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On Monday, April 22, we observe what many consider the birth of the modern day environmental movement as Americans celebrate Earth Day, 43 years later.

U.S. Sen. Gaylord Nelson [D-Wis.] came up with the idea for the very first Earth Day celebration in 1970 after witnessing the Santa Barbara, Calif., oil spill of 1969.

“He realized that if he could infuse that energy with an emerging public consciousness about air and water pollution, it would force environmental protection onto the national political agenda,” according to earthday.org.

Nelson launched his idea for a “national teach-in on the environment” by announcing his plans to the national media will persuading others in Washington, D.C., to support his plan.

As a result, people took to the streets, parks and auditoriums to demonstrate on behalf of protecting the earth on April 22, 1970.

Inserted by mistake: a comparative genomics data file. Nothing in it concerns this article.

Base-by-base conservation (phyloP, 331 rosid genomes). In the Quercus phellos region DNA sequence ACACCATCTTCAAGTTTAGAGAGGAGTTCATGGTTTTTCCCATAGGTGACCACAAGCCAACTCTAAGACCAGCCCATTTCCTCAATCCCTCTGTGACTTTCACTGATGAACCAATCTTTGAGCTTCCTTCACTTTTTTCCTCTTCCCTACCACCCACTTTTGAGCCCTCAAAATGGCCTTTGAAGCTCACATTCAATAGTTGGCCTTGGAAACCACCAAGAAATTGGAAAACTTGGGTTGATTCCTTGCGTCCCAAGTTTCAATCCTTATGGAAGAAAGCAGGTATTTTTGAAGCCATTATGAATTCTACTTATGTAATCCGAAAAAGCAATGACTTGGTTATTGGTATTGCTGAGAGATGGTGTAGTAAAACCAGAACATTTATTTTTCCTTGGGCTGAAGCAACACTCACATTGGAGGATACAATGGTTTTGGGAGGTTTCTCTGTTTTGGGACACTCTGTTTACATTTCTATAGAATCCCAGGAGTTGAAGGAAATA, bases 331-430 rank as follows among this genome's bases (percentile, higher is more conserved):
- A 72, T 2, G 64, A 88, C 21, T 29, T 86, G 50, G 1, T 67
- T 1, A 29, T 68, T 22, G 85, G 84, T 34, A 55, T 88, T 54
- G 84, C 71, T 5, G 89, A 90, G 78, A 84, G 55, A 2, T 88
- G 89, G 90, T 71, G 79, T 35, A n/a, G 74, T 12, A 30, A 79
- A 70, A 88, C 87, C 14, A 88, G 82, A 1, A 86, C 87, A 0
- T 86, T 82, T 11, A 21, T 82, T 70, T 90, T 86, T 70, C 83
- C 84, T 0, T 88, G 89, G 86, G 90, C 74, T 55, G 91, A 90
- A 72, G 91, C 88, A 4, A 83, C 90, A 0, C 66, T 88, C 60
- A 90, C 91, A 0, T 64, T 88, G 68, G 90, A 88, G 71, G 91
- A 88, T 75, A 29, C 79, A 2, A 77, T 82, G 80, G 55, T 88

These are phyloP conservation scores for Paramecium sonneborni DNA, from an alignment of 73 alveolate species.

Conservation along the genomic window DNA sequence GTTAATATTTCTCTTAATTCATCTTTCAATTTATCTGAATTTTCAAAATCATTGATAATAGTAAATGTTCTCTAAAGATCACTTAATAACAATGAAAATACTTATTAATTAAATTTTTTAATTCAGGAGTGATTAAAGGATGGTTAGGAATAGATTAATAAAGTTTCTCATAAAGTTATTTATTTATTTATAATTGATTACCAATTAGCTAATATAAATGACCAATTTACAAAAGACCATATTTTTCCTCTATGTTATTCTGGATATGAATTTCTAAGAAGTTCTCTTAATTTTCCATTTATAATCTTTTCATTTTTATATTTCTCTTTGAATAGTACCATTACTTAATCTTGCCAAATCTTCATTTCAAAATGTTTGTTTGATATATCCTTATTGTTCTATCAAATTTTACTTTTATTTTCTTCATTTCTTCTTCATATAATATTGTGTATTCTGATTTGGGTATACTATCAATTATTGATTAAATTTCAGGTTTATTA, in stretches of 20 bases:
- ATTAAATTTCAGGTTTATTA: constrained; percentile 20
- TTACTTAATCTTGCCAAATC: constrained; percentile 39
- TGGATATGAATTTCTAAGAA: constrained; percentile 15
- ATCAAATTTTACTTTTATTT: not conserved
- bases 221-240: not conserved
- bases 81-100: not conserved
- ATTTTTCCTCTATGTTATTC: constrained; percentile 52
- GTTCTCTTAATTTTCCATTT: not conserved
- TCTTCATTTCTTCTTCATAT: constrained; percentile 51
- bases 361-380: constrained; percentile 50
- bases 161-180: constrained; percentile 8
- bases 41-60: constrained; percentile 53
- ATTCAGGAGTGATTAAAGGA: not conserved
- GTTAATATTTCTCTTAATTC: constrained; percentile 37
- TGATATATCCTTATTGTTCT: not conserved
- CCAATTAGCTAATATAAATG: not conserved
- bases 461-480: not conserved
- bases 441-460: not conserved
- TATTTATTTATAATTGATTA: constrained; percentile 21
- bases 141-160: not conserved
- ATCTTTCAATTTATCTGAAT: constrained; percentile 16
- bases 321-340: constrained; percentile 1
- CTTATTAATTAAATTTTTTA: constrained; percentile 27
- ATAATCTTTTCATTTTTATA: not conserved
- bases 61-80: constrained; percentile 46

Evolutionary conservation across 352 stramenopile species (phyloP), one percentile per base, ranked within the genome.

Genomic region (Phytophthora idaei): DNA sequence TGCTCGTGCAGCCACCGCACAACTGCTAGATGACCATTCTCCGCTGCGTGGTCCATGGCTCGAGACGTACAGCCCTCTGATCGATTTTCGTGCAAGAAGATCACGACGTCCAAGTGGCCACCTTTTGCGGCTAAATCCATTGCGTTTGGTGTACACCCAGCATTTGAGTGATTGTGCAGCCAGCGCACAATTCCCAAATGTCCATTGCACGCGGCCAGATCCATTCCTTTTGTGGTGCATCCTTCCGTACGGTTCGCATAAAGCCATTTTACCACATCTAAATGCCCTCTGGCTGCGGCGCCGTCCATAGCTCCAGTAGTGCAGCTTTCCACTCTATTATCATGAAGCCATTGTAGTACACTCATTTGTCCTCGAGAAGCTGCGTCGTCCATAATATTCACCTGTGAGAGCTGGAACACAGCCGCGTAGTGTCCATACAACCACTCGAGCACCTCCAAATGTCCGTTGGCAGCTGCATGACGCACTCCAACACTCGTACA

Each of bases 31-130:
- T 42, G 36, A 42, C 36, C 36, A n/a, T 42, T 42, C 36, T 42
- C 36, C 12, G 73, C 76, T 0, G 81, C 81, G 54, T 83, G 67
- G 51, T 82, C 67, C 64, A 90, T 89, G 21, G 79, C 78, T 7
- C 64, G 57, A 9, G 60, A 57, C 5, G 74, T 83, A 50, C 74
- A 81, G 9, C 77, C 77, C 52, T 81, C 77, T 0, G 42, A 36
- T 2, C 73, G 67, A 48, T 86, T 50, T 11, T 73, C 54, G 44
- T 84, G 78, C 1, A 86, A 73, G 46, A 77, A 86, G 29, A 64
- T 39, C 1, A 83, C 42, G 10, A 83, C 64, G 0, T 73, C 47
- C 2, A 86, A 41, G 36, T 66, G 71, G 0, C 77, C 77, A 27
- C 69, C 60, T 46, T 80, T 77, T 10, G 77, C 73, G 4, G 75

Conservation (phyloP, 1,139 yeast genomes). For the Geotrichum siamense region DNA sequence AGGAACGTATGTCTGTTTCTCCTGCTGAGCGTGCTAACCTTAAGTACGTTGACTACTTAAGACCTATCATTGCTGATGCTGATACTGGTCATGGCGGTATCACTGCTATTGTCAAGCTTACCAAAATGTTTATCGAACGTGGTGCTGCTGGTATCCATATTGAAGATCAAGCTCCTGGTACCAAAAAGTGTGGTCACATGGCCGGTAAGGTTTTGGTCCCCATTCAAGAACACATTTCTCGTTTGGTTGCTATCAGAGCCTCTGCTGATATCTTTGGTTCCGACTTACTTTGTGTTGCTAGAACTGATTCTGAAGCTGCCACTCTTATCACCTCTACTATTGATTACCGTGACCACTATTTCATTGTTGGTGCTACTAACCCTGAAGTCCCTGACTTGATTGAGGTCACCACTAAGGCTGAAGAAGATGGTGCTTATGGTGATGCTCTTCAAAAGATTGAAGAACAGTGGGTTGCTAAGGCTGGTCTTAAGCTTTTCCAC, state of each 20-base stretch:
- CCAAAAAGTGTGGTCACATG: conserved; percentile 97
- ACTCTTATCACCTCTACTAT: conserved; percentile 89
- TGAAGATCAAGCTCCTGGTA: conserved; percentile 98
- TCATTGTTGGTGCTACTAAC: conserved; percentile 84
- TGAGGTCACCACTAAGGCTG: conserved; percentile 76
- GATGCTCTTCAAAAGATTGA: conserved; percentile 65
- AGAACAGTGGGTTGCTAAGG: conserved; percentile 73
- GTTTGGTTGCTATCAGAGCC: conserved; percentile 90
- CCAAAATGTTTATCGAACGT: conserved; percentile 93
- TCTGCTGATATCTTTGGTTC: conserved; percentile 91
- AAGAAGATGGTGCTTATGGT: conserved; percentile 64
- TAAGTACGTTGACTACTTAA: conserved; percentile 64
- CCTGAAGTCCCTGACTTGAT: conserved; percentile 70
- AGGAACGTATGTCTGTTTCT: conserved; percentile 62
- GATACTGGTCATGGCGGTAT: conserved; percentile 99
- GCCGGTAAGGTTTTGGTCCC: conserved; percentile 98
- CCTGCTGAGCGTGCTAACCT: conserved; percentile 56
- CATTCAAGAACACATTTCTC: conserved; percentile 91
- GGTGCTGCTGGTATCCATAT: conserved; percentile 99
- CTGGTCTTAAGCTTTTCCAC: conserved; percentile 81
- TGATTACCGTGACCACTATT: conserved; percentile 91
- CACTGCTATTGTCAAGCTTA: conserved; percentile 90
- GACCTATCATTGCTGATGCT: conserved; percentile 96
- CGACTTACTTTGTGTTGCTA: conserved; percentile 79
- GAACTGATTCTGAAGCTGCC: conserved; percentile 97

The first Earth Day in 1970 attracted an estimated 20 million to celebrate.

Back then, Lake Erie was dying and sewage plants, refineries, steel plants and paper mills threatened to choke off all the other Great Lakes.

Across the country, there was a profound feeling something had to be done.

Dirty air, foul water and landscapes cluttered with debris made most Americans realize public health, and the quality of life their children would inherit, was in serious jeopardy.

The effort led to the creation of the U.S. Environmental Protection Agency and passage of the Clean Air, Clean Water and Endangered Species acts.

In 1990, Earth Day went global when Denis Hayes organized another big event in the name of Mother Earth.

The movement resulted in a larger recycling effort worldwide.

Hayes organized another big event 10 years later.

Earth Day 2000 focused on global warming and clean energy again uniting people from across the globe to observe the holiday.

On the 40th anniversary of Earth Day, the effort launched its A Billion Acts of Green campaign, a goal of planting 1 million trees by 2012.

While the next big anniversary celebration is still seven years away, constant efforts bring focus back to ways to help the planet and lessen our impact on the planet.

Going green has become trendy over the last few years, and people pride themselves on finding ways to reduce, reuse and recycle.

Green, a Larson Newspapers publication, will be released Wednesday, April 24, and celebrates businesses who have adopted green practices to protect the planet.


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